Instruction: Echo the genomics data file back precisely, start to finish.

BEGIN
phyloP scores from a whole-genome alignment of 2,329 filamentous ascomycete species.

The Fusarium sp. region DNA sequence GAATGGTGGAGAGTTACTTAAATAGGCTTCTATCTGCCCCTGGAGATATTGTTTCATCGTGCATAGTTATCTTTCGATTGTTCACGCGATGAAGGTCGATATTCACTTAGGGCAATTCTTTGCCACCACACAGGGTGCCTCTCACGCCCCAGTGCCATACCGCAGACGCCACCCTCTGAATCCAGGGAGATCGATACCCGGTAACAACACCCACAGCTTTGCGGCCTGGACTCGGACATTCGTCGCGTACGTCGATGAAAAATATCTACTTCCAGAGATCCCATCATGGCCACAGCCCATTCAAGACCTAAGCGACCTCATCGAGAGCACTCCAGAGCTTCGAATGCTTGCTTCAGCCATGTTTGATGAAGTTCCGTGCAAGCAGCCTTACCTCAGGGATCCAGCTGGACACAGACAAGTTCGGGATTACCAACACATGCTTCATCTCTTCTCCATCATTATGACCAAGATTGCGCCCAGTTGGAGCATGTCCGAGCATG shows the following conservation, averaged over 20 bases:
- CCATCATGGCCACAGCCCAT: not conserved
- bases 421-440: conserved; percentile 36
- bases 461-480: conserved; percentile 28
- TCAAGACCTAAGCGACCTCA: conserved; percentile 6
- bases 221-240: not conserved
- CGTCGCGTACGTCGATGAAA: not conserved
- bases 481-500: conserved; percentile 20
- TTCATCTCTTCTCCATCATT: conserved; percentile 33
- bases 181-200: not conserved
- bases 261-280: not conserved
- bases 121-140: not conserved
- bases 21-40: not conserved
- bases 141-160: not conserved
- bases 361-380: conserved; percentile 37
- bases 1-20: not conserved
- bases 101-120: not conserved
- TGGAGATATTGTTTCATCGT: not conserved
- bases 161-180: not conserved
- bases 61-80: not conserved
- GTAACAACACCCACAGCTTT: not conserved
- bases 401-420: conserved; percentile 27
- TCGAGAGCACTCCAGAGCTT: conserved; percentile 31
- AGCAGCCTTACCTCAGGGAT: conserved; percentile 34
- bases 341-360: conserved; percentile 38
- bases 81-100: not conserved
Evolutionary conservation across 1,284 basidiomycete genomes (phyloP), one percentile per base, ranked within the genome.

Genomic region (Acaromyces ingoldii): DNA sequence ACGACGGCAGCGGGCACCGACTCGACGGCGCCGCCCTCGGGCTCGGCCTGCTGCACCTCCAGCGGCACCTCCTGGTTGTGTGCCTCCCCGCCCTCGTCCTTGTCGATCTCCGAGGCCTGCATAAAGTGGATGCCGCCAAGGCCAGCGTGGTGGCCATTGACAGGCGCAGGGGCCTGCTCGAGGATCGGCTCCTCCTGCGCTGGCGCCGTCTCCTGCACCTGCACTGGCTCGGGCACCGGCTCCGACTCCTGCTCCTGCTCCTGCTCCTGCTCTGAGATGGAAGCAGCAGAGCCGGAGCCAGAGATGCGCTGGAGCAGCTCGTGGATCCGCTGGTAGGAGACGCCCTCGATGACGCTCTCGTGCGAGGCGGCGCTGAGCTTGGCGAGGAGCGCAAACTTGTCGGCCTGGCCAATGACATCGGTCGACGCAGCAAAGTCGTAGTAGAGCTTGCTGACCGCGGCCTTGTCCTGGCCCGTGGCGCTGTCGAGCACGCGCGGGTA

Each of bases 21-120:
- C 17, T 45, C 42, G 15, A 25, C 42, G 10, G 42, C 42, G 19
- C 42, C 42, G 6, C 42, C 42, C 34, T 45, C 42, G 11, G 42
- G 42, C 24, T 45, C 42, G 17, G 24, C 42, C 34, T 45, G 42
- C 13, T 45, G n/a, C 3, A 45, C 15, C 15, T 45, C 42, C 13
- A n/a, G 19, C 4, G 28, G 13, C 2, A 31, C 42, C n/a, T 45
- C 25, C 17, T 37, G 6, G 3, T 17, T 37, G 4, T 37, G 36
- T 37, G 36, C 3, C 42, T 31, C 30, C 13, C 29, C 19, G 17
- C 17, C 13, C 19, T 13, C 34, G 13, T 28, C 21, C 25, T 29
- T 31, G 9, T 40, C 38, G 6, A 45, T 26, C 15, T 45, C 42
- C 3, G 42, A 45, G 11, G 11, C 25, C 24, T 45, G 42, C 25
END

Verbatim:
phyloP scores from a whole-genome alignment of 2,329 filamentous ascomycete species.

The Fusarium sp. region DNA sequence GAATGGTGGAGAGTTACTTAAATAGGCTTCTATCTGCCCCTGGAGATATTGTTTCATCGTGCATAGTTATCTTTCGATTGTTCACGCGATGAAGGTCGATATTCACTTAGGGCAATTCTTTGCCACCACACAGGGTGCCTCTCACGCCCCAGTGCCATACCGCAGACGCCACCCTCTGAATCCAGGGAGATCGATACCCGGTAACAACACCCACAGCTTTGCGGCCTGGACTCGGACATTCGTCGCGTACGTCGATGAAAAATATCTACTTCCAGAGATCCCATCATGGCCACAGCCCATTCAAGACCTAAGCGACCTCATCGAGAGCACTCCAGAGCTTCGAATGCTTGCTTCAGCCATGTTTGATGAAGTTCCGTGCAAGCAGCCTTACCTCAGGGATCCAGCTGGACACAGACAAGTTCGGGATTACCAACACATGCTTCATCTCTTCTCCATCATTATGACCAAGATTGCGCCCAGTTGGAGCATGTCCGAGCATG shows the following conservation, averaged over 20 bases:
- CCATCATGGCCACAGCCCAT: not conserved
- bases 421-440: conserved; percentile 36
- bases 461-480: conserved; percentile 28
- TCAAGACCTAAGCGACCTCA: conserved; percentile 6
- bases 221-240: not conserved
- CGTCGCGTACGTCGATGAAA: not conserved
- bases 481-500: conserved; percentile 20
- TTCATCTCTTCTCCATCATT: conserved; percentile 33
- bases 181-200: not conserved
- bases 261-280: not conserved
- bases 121-140: not conserved
- bases 21-40: not conserved
- bases 141-160: not conserved
- bases 361-380: conserved; percentile 37
- bases 1-20: not conserved
- bases 101-120: not conserved
- TGGAGATATTGTTTCATCGT: not conserved
- bases 161-180: not conserved
- bases 61-80: not conserved
- GTAACAACACCCACAGCTTT: not conserved
- bases 401-420: conserved; percentile 27
- TCGAGAGCACTCCAGAGCTT: conserved; percentile 31
- AGCAGCCTTACCTCAGGGAT: conserved; percentile 34
- bases 341-360: conserved; percentile 38
- bases 81-100: not conserved
Evolutionary conservation across 1,284 basidiomycete genomes (phyloP), one percentile per base, ranked within the genome.

Genomic region (Acaromyces ingoldii): DNA sequence ACGACGGCAGCGGGCACCGACTCGACGGCGCCGCCCTCGGGCTCGGCCTGCTGCACCTCCAGCGGCACCTCCTGGTTGTGTGCCTCCCCGCCCTCGTCCTTGTCGATCTCCGAGGCCTGCATAAAGTGGATGCCGCCAAGGCCAGCGTGGTGGCCATTGACAGGCGCAGGGGCCTGCTCGAGGATCGGCTCCTCCTGCGCTGGCGCCGTCTCCTGCACCTGCACTGGCTCGGGCACCGGCTCCGACTCCTGCTCCTGCTCCTGCTCCTGCTCTGAGATGGAAGCAGCAGAGCCGGAGCCAGAGATGCGCTGGAGCAGCTCGTGGATCCGCTGGTAGGAGACGCCCTCGATGACGCTCTCGTGCGAGGCGGCGCTGAGCTTGGCGAGGAGCGCAAACTTGTCGGCCTGGCCAATGACATCGGTCGACGCAGCAAAGTCGTAGTAGAGCTTGCTGACCGCGGCCTTGTCCTGGCCCGTGGCGCTGTCGAGCACGCGCGGGTA

Each of bases 21-120:
- C 17, T 45, C 42, G 15, A 25, C 42, G 10, G 42, C 42, G 19
- C 42, C 42, G 6, C 42, C 42, C 34, T 45, C 42, G 11, G 42
- G 42, C 24, T 45, C 42, G 17, G 24, C 42, C 34, T 45, G 42
- C 13, T 45, G n/a, C 3, A 45, C 15, C 15, T 45, C 42, C 13
- A n/a, G 19, C 4, G 28, G 13, C 2, A 31, C 42, C n/a, T 45
- C 25, C 17, T 37, G 6, G 3, T 17, T 37, G 4, T 37, G 36
- T 37, G 36, C 3, C 42, T 31, C 30, C 13, C 29, C 19, G 17
- C 17, C 13, C 19, T 13, C 34, G 13, T 28, C 21, C 25, T 29
- T 31, G 9, T 40, C 38, G 6, A 45, T 26, C 15, T 45, C 42
- C 3, G 42, A 45, G 11, G 11, C 25, C 24, T 45, G 42, C 25